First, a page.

A dark day for the space industry

NASA hasn’t had a good year for PR so far. Following on from the embarrassing media circus over the exploits of an ex-astronaut earlier this year, now they’re having to go public with the news that not only were some astronauts drunk in charge of their launch vehicles, but that they also discovered an act of sabotage on a computer module destined for the ISS.

Even the private sector hasn’t escaped the black cloud; an explosion at the test facility of Burt Rutan’s Scaled Composites, the company that is to supply Virgin Galactic with its sub-orbital vehicles, has killed three and injured as many again.

Stories like the above make me think that, as much as good as they look on paper, we probably shouldn’t be building nuclear powered rockets just yet – the cost of mistakes and mismanagement could be far higher.

3 thoughts on “A dark day for the space industry”

  1. I am of course saddened by the deaths at Scaled Composites.

    In regards to the nuclear rocket which I detailed from nuclearspace.com. I have added more about how it is has triple safety aborts (preventing explosions). I indicate how the fuel tank area can be armored to contain any radiation. I also indicate how the launch site can be chosen so that even if all the radiation did leak it would not cause any injury or death.

    If people wanted to feel safer about it this can be unmanned. We can keep launching people via chemical rocket.

    Why is it more scary for anyone to risk dieing from a nuclear rocket than from a car accident (1.2 million deaths per year), air pollution (3 million deaths per year), chemical rocket (300+ deaths total mostly civilians and ground crew) ?

  2. I am extremely suspicious, and I get more prone to conspiracy notions every year. If I am to see this in the light of current geopolitical balances I think it plausible that some people up there do NOT want a rabbit to pop from the hat in the current situation – and that rabbit might very well be in the form of a sudden and highly destabilizing development in spacetravel.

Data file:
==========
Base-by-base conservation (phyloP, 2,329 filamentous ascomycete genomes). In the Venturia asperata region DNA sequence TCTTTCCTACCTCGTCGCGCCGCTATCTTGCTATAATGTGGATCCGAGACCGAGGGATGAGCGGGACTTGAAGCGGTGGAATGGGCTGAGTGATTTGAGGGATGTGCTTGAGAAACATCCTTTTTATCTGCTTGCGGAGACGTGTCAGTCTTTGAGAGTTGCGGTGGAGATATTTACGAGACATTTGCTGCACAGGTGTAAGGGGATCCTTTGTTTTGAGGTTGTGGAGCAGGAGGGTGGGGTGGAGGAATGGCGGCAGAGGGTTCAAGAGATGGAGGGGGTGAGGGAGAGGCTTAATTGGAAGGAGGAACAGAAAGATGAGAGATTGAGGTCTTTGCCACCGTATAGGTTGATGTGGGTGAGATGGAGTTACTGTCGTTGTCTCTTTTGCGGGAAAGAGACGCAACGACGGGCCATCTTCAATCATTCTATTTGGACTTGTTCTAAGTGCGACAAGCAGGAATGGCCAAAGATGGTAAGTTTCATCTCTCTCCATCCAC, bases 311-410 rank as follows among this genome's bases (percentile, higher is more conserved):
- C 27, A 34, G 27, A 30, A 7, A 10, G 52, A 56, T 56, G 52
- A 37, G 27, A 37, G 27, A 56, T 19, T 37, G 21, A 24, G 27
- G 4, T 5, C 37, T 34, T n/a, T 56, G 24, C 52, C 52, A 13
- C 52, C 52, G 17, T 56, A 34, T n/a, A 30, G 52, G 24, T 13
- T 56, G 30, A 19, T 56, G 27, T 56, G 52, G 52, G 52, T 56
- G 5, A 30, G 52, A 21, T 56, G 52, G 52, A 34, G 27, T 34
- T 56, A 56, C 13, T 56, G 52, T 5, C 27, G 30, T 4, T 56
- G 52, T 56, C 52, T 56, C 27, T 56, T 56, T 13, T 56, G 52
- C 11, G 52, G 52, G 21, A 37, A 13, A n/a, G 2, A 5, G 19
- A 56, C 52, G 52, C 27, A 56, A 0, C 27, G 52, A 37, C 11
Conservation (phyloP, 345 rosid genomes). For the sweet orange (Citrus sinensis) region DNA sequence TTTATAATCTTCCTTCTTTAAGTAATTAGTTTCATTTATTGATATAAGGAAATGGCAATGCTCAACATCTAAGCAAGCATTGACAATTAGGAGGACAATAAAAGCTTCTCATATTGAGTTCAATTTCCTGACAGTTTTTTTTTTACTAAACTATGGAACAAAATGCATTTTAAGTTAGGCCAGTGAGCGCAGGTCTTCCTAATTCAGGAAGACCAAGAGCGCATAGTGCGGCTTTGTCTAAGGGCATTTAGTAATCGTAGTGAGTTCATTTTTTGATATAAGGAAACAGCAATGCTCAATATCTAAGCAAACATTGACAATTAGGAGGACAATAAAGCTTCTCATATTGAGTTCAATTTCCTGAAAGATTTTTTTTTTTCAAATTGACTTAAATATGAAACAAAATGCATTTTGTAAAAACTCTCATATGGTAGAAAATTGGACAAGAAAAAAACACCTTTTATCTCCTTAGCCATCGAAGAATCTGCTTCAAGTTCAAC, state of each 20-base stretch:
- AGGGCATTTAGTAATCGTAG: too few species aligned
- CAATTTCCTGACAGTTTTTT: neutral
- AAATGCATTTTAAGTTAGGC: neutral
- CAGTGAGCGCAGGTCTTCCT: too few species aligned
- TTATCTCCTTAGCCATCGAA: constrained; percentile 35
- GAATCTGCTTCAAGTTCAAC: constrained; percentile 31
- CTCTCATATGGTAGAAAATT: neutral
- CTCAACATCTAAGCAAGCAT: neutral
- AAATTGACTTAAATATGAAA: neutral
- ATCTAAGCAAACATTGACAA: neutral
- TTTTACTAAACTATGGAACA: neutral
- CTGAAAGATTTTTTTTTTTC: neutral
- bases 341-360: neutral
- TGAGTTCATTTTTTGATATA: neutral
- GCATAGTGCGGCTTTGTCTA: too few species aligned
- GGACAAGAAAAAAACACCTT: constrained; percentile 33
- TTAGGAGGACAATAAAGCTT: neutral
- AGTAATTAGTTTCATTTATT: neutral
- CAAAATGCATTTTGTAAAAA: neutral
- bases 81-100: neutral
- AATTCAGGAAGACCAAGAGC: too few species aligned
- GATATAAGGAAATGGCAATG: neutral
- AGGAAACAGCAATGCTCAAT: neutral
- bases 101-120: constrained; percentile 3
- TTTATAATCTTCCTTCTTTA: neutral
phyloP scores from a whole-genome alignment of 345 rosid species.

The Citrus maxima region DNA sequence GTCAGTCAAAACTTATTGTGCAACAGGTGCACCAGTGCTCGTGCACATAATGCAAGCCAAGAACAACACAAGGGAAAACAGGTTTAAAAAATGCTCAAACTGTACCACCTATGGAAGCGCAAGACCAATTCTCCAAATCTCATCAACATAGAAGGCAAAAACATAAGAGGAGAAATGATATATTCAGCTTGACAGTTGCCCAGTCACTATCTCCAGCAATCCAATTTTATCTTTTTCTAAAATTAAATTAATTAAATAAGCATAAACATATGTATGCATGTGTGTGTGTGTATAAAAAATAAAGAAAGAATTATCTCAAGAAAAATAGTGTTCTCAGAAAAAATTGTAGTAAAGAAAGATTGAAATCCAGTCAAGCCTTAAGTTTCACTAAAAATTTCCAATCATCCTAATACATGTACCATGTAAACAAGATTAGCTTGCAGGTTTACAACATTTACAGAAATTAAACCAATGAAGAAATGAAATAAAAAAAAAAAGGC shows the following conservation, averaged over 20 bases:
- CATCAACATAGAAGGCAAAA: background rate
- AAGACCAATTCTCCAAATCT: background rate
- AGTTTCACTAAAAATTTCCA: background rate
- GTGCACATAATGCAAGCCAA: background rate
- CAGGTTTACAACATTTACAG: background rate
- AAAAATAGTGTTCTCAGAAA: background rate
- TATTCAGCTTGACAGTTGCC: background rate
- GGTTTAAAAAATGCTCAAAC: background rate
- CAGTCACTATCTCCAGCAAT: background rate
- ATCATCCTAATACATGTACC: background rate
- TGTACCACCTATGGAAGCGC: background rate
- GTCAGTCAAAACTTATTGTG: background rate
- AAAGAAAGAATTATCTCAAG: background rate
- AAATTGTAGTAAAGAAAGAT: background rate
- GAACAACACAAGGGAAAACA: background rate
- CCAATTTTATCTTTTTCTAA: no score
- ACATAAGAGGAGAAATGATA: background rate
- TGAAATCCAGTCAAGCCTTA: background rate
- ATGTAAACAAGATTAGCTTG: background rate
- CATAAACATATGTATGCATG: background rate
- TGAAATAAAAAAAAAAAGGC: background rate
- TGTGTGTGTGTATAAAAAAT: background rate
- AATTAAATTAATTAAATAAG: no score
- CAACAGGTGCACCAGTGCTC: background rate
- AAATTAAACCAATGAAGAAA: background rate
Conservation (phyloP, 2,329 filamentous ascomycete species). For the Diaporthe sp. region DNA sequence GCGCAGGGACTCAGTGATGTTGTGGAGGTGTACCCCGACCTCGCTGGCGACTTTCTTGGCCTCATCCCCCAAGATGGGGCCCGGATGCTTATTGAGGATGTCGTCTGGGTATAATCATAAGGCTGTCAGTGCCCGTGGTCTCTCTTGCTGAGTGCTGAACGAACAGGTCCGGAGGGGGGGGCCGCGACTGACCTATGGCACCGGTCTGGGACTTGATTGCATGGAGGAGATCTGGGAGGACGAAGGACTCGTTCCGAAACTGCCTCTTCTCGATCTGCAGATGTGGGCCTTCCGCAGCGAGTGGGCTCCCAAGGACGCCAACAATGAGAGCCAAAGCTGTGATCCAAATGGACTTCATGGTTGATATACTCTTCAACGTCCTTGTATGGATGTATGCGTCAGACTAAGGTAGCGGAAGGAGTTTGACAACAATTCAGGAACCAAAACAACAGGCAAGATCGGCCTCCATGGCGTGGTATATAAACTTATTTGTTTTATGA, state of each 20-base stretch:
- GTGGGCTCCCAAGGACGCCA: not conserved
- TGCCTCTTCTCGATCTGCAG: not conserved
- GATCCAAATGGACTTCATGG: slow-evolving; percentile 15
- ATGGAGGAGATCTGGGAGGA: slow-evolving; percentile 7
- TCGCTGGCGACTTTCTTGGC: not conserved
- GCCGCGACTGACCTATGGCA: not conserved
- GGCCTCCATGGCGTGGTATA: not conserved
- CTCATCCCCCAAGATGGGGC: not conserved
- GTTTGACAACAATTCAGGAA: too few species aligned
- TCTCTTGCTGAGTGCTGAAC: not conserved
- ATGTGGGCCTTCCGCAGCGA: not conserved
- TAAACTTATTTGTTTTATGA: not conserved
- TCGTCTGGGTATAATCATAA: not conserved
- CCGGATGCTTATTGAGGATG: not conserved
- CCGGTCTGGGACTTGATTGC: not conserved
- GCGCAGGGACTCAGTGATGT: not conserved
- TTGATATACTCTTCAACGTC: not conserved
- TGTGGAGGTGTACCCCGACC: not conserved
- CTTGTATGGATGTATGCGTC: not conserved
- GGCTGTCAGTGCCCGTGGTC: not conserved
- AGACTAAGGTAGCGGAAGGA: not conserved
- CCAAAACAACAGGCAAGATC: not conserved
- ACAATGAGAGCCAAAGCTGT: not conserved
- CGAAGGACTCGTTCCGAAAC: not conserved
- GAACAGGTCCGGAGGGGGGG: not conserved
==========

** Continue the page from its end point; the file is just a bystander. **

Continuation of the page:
After all, some people might actually try and escape. You wouldn’t want people to hope for an escape route, now would you?

  3. Thanks, Brian; in my case, it’s less about the fear of the rocket’s ‘nuclear-ness’, if you see what I mean, as a fear that the organisations currently operating space launch platforms can’t seem to manage the considerably less complex technologies that they are already using – as in, it may be pretty safe if built properly and according to plan, but you’ve got to get every single subcontractor pulling their weight … and make sure none are snipping the cables for whatever reason, as happened with the NASA computer. I guess I’m saying we should make sure we can walk properly before trying to run; I think nuclear rocketry is probably quite a viable method in the long run.

    And Dagon, I see your point, and sometimes find myself drawn to conspiracy theories too. But I always try to remind myself of the quote (which I will paraphrase here, because I can’t remember the original nor who said it) that goes “it’s pointless to assume conspiracy in any situation where plain old fashioned human stupidity could achieve the same end.” Sort of like an Occam’s Razor. 😉

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